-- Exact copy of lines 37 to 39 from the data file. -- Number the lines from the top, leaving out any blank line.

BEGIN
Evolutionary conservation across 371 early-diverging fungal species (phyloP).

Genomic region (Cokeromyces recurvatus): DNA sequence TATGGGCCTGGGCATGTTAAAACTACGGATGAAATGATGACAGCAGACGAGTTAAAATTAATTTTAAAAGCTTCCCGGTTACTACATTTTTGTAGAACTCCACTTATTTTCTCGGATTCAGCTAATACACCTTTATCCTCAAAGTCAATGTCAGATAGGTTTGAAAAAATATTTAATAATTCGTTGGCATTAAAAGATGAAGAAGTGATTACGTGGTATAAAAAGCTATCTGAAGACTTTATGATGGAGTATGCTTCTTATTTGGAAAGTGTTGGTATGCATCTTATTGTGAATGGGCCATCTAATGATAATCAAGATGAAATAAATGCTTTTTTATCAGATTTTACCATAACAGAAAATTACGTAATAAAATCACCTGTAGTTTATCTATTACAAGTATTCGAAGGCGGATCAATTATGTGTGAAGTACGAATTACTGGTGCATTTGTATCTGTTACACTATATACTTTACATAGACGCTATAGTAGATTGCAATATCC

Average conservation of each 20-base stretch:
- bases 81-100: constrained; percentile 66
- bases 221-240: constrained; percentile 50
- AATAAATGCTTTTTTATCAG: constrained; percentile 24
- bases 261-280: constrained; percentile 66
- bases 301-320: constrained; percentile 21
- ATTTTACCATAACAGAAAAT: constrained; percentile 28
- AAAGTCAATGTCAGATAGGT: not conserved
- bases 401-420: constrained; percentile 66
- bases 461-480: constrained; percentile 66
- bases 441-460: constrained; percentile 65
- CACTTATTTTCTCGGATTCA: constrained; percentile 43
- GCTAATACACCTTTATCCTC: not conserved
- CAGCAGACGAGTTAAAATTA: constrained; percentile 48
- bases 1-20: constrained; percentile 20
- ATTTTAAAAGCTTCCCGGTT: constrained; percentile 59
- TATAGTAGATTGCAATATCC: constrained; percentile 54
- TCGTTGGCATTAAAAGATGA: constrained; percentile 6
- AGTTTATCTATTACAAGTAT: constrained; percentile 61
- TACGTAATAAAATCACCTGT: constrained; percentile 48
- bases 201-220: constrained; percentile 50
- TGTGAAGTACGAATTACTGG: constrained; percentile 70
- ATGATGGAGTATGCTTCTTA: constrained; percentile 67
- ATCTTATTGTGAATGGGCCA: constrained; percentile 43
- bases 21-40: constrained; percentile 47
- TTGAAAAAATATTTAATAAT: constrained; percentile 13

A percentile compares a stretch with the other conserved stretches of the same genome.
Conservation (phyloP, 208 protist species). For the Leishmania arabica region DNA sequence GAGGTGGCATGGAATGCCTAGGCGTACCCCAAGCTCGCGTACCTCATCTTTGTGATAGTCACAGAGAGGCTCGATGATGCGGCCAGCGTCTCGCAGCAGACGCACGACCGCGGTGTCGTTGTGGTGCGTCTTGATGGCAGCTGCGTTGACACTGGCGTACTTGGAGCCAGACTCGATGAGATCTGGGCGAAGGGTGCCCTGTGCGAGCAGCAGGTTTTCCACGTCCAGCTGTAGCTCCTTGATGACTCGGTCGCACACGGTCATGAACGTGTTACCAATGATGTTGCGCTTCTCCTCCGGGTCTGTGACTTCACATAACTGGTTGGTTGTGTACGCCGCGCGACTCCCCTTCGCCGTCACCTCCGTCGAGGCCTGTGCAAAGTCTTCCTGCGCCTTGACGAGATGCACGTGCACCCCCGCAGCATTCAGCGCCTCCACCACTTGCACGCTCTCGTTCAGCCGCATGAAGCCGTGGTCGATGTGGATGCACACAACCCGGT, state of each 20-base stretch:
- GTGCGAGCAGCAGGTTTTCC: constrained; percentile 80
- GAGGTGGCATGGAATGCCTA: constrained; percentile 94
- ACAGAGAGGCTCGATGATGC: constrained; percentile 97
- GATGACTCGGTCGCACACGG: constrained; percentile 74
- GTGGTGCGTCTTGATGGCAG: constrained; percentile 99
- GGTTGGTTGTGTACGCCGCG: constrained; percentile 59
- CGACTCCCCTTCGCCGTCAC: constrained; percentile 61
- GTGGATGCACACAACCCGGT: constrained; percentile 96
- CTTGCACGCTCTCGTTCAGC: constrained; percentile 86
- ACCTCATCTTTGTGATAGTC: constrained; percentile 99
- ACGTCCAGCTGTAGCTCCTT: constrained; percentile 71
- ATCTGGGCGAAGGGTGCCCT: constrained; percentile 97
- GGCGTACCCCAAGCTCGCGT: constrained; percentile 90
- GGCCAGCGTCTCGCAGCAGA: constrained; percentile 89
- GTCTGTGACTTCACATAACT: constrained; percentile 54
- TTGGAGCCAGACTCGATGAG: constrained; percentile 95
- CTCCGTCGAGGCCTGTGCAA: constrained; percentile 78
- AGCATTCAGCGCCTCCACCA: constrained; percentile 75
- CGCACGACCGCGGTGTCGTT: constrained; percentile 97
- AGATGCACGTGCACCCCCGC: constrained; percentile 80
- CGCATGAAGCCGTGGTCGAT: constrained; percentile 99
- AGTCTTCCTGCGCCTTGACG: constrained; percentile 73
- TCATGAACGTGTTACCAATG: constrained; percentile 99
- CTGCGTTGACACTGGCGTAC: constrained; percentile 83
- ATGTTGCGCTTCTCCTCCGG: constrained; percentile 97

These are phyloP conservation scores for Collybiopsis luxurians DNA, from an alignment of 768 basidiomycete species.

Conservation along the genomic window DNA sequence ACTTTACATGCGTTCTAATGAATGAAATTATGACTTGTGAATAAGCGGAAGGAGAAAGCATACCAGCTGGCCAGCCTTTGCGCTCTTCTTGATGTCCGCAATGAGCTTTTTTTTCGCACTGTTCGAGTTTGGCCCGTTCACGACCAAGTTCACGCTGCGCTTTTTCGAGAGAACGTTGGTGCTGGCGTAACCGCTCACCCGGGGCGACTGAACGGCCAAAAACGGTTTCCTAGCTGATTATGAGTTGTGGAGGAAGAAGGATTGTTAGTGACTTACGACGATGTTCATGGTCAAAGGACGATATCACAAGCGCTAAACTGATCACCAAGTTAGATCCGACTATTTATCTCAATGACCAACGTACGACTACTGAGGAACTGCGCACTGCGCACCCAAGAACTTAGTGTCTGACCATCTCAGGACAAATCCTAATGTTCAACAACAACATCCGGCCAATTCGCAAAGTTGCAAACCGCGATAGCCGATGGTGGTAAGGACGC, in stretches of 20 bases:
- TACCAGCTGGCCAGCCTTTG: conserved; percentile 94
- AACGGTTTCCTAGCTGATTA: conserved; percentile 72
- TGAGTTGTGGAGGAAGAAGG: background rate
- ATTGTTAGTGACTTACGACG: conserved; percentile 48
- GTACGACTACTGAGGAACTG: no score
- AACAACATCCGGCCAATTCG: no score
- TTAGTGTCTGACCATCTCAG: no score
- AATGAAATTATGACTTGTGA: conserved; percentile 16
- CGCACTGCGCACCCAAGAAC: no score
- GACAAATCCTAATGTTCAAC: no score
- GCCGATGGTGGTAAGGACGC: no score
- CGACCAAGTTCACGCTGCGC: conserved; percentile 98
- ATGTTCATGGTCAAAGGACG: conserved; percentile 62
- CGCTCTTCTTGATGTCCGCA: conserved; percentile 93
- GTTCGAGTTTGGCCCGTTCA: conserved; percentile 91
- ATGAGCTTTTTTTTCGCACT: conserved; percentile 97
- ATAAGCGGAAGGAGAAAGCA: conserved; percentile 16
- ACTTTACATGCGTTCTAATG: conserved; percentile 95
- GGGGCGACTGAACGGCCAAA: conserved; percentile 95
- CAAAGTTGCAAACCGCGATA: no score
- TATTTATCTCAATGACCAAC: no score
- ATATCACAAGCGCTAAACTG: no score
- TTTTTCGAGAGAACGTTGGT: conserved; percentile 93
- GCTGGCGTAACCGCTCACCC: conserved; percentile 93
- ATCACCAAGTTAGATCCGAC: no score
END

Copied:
- CGACTCCCCTTCGCCGTCAC: constrained; percentile 61
- GTGGATGCACACAACCCGGT: constrained; percentile 96
- CTTGCACGCTCTCGTTCAGC: constrained; percentile 86